Upstairs Downstairs

by harrietamypayne

There are approximately 123,000 hotel rooms in London. In 1837 the number of Palace Inns (accommodation that was deemed to be of higher standards than the guest houses and coaching inns) stood at just 30. This year saw the grand opening of the world’s largest floating hotel, The Aquaiva, moored at Thames Quay. Diagnostically this is a city whose hotel boom sought to meet the demands of a rapidly industrializing world and whose indulgence of wealth and luxury planted the seeds of the post-war economic expansion that cemented London’s position as a leading global hotelier.  Even in an age of international recession, their reputations continue to weather the storm, as demonstrated in the recent BBC documentary concerning the day-to-day trials and tribulations of one of London’s most famous institutions, Inside Claridge’s.

Through the documentary the common man gets to play a swatted fly-on-the-wall inside the Mayfair monolith, witnessing the true extent Claridge’s seraphic staff will go for its esteemed guests. The first episode shows the work force clambering over themselves to transform one of the floors into a would-be palace, opening up all connecting doors, creating in-house kitchens, closets, replacing baths and allocating two suites exclusively for the storage of shopping bags. All this, and the royal party still arrives two days late. Later on in the documentary, we meet the oligarchs of American tourism, who drive exclusive business across the pond for a tidy profit. Later still, we meet an elderly rags to riches couple whose relationship with Claridge’s and more importantly its staff, seems to surpass the faux-importance it sells to its clientele en masse. Mrs. Melchor is greeted in the foyer with a set of keys to the hotel, an enduring joke that were there to be some sort of micro-climate bio-disaster in the managers offices, she would be able to run the hotel perfectly to meet its pedantic standards.

More characterful than New York, less superficial than Paris, the city’s 69 five-star hotels continue to flourish in these austere times.  Still, this was not always the case. Before the 19th century, there were few if any hotels in London, on account of the fact that wealthy landowners who came to the city for business would usually own or rent property here. Those who did not would rent rooms either at coaching inns, located for the pre-railway form of transport, or lodging inns, usually run by widows. The last of these, The George Inn, marked ‘Gorge’ on the Duchy of Lancaster’s 1543 map of Southwark, still stands today on the spot where previous regulars like London’s social messiah Charles Dickens enjoyed their poison.

The modern equivalent of these inns would be hostels, of which there are thousands, both official and unofficial. London is as much a poor man’s playground as it is a rich man’s, and travellers from across the globe continue to flock to its bunk beds expecting maximum experience for a minimal fee. The London Hostels Association (LHA) was set up in 1940 to put up people who were displaced by the Blitz and in January 1941 Mrs Churchill opened the first hostel, which charged £1 a week and a shilling for weekend meals. By the end of the following year there were 33 hostels across London.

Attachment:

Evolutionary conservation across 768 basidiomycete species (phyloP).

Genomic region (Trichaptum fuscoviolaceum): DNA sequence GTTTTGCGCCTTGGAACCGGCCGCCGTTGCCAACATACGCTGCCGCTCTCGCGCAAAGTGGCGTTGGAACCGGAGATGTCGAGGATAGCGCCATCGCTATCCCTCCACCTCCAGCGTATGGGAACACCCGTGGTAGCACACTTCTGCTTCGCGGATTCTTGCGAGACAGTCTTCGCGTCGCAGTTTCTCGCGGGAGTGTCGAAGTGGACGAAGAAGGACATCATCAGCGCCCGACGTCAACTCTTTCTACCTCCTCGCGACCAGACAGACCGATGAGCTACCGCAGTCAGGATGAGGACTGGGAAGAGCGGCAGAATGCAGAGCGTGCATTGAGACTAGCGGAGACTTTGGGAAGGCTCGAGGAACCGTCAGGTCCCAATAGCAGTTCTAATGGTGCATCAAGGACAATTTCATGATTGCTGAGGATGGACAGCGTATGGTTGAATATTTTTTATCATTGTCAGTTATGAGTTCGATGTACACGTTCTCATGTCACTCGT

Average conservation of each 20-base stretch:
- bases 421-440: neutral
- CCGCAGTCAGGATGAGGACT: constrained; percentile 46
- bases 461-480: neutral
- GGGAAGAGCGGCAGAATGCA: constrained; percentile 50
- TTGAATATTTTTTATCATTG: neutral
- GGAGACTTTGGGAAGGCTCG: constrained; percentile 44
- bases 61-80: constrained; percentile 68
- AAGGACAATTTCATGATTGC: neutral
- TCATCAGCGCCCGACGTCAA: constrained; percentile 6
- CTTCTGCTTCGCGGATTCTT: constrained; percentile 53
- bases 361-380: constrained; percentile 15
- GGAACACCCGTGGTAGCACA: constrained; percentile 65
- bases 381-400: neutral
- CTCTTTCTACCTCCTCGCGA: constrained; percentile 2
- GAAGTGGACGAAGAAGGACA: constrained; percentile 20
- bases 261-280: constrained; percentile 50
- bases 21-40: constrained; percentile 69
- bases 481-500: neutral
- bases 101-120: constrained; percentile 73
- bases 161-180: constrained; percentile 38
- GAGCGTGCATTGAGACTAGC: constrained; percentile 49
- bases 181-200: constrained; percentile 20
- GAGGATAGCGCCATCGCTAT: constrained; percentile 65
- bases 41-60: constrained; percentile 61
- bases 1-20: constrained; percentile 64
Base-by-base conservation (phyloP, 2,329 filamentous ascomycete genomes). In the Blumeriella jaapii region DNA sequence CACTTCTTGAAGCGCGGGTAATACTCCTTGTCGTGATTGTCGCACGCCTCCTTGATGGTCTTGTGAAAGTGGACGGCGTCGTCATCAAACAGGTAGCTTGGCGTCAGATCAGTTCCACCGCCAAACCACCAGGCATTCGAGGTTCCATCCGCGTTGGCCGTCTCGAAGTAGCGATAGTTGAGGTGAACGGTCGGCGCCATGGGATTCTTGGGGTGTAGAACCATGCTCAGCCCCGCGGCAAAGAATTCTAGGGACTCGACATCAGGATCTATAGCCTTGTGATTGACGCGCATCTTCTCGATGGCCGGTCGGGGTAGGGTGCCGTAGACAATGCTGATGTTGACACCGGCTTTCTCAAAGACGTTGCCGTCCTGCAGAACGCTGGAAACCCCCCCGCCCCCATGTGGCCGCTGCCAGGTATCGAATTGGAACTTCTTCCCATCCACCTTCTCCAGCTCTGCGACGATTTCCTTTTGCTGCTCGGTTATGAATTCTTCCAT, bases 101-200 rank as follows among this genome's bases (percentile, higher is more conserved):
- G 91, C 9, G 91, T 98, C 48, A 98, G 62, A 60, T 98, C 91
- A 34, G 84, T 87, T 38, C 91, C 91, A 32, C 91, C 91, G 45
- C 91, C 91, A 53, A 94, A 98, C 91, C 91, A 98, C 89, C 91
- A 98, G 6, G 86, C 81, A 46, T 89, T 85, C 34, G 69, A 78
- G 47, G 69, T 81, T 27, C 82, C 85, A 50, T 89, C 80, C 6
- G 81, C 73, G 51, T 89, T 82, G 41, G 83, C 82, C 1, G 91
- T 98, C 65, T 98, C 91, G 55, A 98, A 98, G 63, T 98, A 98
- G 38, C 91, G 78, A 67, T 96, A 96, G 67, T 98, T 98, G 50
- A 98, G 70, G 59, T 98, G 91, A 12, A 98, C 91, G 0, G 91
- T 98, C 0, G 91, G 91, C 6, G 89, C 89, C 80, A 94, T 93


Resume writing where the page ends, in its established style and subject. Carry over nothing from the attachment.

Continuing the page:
The hotels of the early-19th century were traditionally small, more akin to the ‘boutique’ hotels of the modern age. However, the expansions of railways were bringing more out of town business into the capital, so growth in both the industry and of the establishments themselves proved essential. Marylebone’s Langham Hotel opened in 1865, the largest at that time, boasting a clientele that included Mark Twain, Oscar Wilde  and more recently, Haile Selassie of Ethopia. Institutions that followed its lead included The Savoy, the Ritz and of course, Claridge’s.

Construction of London’s grand hotels ceased during the period of the two World Wars, but by the mid-1960s was required to respond to an exponential boom in international travel. Still, London’s hotel market found itself in overcapacity by the 1980s, and seems to have reached its peak during the post-war period, notwithstanding the boutique trend during the 1990s, the growth of the City and the advent of the Olympics, where, during the period of 2009-2012, around 4,000 extra hotel rooms were added to the city’s armory of hospitality.

Though London’s grander hotels dominate the overall global reputation of the city’s beds, it is important to note that only 10% of these are certified as the sort of five-star accommodation offered by Claridge’s, Langham and the like. One only has to look at the brutalist Guoman Tower Hotel to see the wide range of tastes offered in a city renowned primarily for its languorous, art-deco style. Most of the visitors to the city will be more than satisfied with a more modest welcome, requiring somewhere merely to rest their heads after exploring the corners of the city.

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